Honeywell, Cambridge Quantum Computing form new company

Honeywell merged with Cambridge Quantum Computing, combining their respective quantum computing offerings to chase opportunities in the cybersecurity market.

Honeywell Quantum Solutions and Cambridge Quantum Computing have agreed to merge, with plans to tightly tie Honeywell's system hardware with Cambridge's quantum operating system and applications.

The combined companies will form a new company with the goal of advancing quantum computing. Parent company Honeywell International will maintain a 54% stake in the new company and plans to invest between $270 million and $300 million to help fund the operation. The new company has also signed a long-term agreement with Honeywell International to manufacture the ion traps needed run the quantum hardware.

Together, the two companies can more aggressively pursue opportunities in a number of markets, most notably cybersecurity, drug discovery, finance and material science, officials from both companies said. What will help that effort is the close partnership they've had the past three years working on a number of projects, becoming familiar with the other's core technologies.

"We've had a tremendous amount of experience working together," said Tony Uttley, the president of Honeywell Quantum Solutions (HQS). "We've been able to see each other's advancements in our respective technologies and over time have come to realize putting these two organizations together we have a chance to do something unique."

Honeywell's trapped ion-based system has a quantum volume of 512, the highest measured among any quantum systems available as of this writing. Last year, the company promised it would double that number every year for the next five years.

Cambridge Quantum Computing (CQC) possesses an operating system specifically designed for quantum systems that is largely open source, with some proprietary code. CQC also has two applications that exploit the capabilities of its operating system, with one aimed at the cybersecurity market due later this year.

Quantum vs. classical computing
Quantum systems differ from classical computing systems in a number of ways.

 "We have [a cybersecurity application] that will be market-ready in the fourth quarter, but we have to make sure we are spot-on with the methodology where the keys are incorporated into the user system," said Ilyas Khan, CEO and founder of CQC. "Working with the team at Honeywell post-merger, we will be able to look at producing a variety of products that come out of this system."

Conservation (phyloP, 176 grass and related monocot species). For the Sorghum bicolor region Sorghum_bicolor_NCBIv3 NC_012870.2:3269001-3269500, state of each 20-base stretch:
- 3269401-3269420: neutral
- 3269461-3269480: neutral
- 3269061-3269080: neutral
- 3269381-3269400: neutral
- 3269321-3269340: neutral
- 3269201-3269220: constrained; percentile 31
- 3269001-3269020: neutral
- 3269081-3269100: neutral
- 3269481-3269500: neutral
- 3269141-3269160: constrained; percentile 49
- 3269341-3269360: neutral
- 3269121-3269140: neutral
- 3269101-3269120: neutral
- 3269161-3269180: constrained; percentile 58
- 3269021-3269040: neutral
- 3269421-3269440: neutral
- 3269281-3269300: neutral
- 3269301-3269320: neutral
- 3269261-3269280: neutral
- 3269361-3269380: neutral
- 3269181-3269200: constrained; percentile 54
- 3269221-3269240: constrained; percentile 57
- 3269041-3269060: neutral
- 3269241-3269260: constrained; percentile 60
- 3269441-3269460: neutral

The other offering is a quantum chemistry platform, called EUMEN, designed to aid in research for a cure for Alzheimer's disease. Over the next two years, the company will supplement these with two applications aimed at the financial and logistics markets, Kahn said.

As of this moment, the market is still waiting to see if quantum can become a business and not just a technology.
Dan NewmanPrincipal analyst, Futurum Research, and CEO, Broadsuite Media Group

Despite the merger with Honeywell, Kahn said CQC's software will remain hardware-agnostic and will continue to be compatible with most hardware providers.

Opinions vary among analysts as to what the combined company's chances are for a fast start out of the blocks, at least over the short term.

"Together, CQC and Honeywell have a software/hardware stack with CQC having relationships with all the quantum hardware providers, which is good for extensibility," said Dan Newman, principal analyst of Futurum Research and CEO of Broadsuite Media Group. "But as of this moment, the market is still waiting to see if quantum computing can become a business and not just a technology."

The new company carries more credibility into the quantum computing market given the "generous" financial backing of Honeywell, said Paul Smith-Goodson, quantum computing analyst with Moor Insights & Strategy. There's also the prospect of delivering much-needed cybersecurity software along with one or two other quantum computing companies, such as IonQ, he added.

"They have good financial backing from Honeywell International -- it's not like they are a startup out there on their own," Smith-Goodson said. "They'll have the cybersecurity offering soon and IonQ will have a signature verification product ready within a year, so things are progressing in this market."

The deal is expected to be completed sometime in the third quarter of this year. Honeywell's chairman and CEO, Darius Adamczyk, will serve as chairman of the new company while Ilyas Khan will be CEO and Tony Uttley will be its president.

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